So what do Glasgow’s The Blue Nile and a wet day in that same city have in common – at best they’re both decidedly dreich!
“Tinseltown in the Rain” – The Blue Nile
I stared out of the tall windows of “Jamie’s” as the wind driven rain swept relentlessly across a drenched George Square. It was only 3pm but the Christmas lights were on, pathetic whimpering dots of washed out colour against the leaden November afternoon sky. Tinseltown in the rain. It said it all.
While outside it was miserable and noisy; inside it was brash and even noisier. This is a Phil Spector restaurant, its full on “wall of sound” slapping you in the face as you walk in the door. Once Glasgow’s main Post Office, the vast open space inside resembles an up market motorway service station cafe. I was instantly intimidated…I am not fond of this style of eatery. Oddly it reminds me of a time in the 60’s when the big department stores had their huge cafe/restaurants with the accompanying atmosphere of a school dining hall. Admittedly the enormous array of cured pig legs, vegetables and bread that gave the far wall the impression of an Italian deli raised it above the level of your average in-store eatery. Above our heads music thumped on relentlessly. At least I assume it was music, drowned out as it was by the cacophony of the predominantly female Saturday shopping clientele. All that was audible above the hubbub of voices was a series of miscellaneous drumbeats which could have been part of a song or alternatively the efforts of a rhythmic plumber.
But I wasn’t here for the ambience: I wanted to sample the food. It proved to be a day of mixed results.
We started with a glass of perfectly acceptable Prosecco and…
WORLD’S BEST OLIVES ON ICE
Large green olives, black olive tapenade and crispy “music bread”.
This was excellent! Amazing olives – dark green – similar to (if not the same as) the Sicilian Nocellara Del Belice variety. Best tapenade I’ve had, the freshness and hint of chilli the big plus points. The paper thin “music bread” I liked but it was a real bugger trying to pick up the tapenade on it without it splintering. Top marks all the same.
We moved on to…
FAMOUS CRISPY POLENTA CHIPS
with rosemary salt and Parmesan £3.45
Pretty good but the intensity of taste diminished the bigger the chunks of polenta. The rosemary salt I had, somewhat irritating, to keep picking out of the bottom of the bowl (with fingers) to sprinkle over. An “almost” dish.
Creamy mozzarella with chilli and mint £6.25
J had this. I nibbled a couple of pieces but was disappointed that the taste of the chilli and mint was barely discernable above the lemon in the dressing. There was just the suspicion that large pieces of both had been sprinkled over but not fully integrated into the dish. J enjoyed it but I reckoned it didn’t do what was intended.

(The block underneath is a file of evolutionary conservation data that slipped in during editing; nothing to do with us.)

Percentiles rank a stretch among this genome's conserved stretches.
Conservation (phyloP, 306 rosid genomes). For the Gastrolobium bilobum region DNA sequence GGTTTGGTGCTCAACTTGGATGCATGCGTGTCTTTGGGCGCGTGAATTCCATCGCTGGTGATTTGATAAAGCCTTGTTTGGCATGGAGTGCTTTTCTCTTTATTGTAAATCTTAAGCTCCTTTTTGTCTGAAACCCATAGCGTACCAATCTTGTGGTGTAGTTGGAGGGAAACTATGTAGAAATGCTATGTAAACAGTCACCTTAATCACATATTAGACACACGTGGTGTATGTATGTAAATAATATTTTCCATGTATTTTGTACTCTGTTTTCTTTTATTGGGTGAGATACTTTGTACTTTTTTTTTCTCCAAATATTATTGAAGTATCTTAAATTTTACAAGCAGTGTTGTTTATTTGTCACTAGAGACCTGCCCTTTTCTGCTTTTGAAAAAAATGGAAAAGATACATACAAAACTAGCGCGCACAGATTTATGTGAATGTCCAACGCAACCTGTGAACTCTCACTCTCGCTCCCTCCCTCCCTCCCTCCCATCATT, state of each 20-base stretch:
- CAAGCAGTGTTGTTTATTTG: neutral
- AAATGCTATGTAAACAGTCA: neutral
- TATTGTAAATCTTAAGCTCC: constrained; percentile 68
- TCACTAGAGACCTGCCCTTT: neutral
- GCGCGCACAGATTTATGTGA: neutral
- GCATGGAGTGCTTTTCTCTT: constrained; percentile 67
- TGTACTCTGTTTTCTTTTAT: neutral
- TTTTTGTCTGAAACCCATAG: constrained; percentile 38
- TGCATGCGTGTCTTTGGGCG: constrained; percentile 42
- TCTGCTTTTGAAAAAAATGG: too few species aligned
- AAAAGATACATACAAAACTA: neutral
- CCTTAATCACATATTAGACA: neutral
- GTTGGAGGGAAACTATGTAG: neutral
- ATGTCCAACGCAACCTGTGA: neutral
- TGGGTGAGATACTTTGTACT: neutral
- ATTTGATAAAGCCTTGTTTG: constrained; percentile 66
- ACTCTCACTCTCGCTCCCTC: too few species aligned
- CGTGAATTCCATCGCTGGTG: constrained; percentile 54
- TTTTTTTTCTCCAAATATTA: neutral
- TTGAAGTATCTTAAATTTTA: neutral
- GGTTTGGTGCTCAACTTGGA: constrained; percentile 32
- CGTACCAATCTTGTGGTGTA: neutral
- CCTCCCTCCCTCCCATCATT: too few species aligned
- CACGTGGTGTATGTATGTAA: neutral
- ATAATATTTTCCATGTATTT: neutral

As a main…
We both chose one of the specials – a thin spaghetti with a sauce comprising tomatoes, parmesan, chopped almonds and garlic with a rocket dressing.
Sadly it tasted nothing of tomato (which was I assume from the menu to be the main ingredient) but tasted mainly of garlic and parmesan without any freshness that I assume would have come from the tomato. It was ok…but a bit “Blue Nile”.
We ordered espressos and ice cream…
J went for vanilla with butterscotch sauce and seasonal fruit – and I ordered the Italian Ice cream Bombe.
Three delicious scoops of ice cream (ask your waiter for today’s selection) Served with any two of these toppings:
crushed nuts and seeds
ITALIAN ICE CREAM BOMBE
Panettone, candied fruit, ricotta & ice cream with hot chocolate sauce
It started off well enough with the espressos arriving almost in the blink of an eye. Then we waited…and waited…
I feel obliged to point out that service up until now had been not just very good…but excellent, with our man from “the North” (Northern Ireland) proving to be very knowledgeable about the menu. I suppose the arrival of the food was marginally slower than I would consider normal, but this was a packed brasserie and we weren’t in a hurry. Our man from “the North” appeared, head bowed and only one bent knee short of a grovel. Profuse apologies…the whole restaurant had ordered puddy at the same time…would we like another espresso…on the house. We smiled.
Eventually our desserts arrived as did our freebie espressos.
Not so much to say about the desserts. The slice of “Bombe” was really good…and ice cream was…um…ice cream.
By the time the bill arrived our man from “The North” had not only apologised again for the delay but had chalked off the cost of the first espressos as well, thus proving that keeping the customer sweet is both good for ensuring repeat custom…and a decent gratuity.
“I DON’T KNOW!” he wailed.
It was a meal of highs (the olives and tapenade…and the quality of the serving staff), lows (the interminable noise) and “what ifs?” (the unfortunately slow provision of puddy) from the restaurant, balanced by a mistake on my part in not quizzing “our man” more closely about the spaghetti dish which, if I’d appreciated what it would taste like, I would never have considered after the fried polenta. I’m afraid, therefore, that the jury is still out on Glasgow’s “Jamie’s Italian”.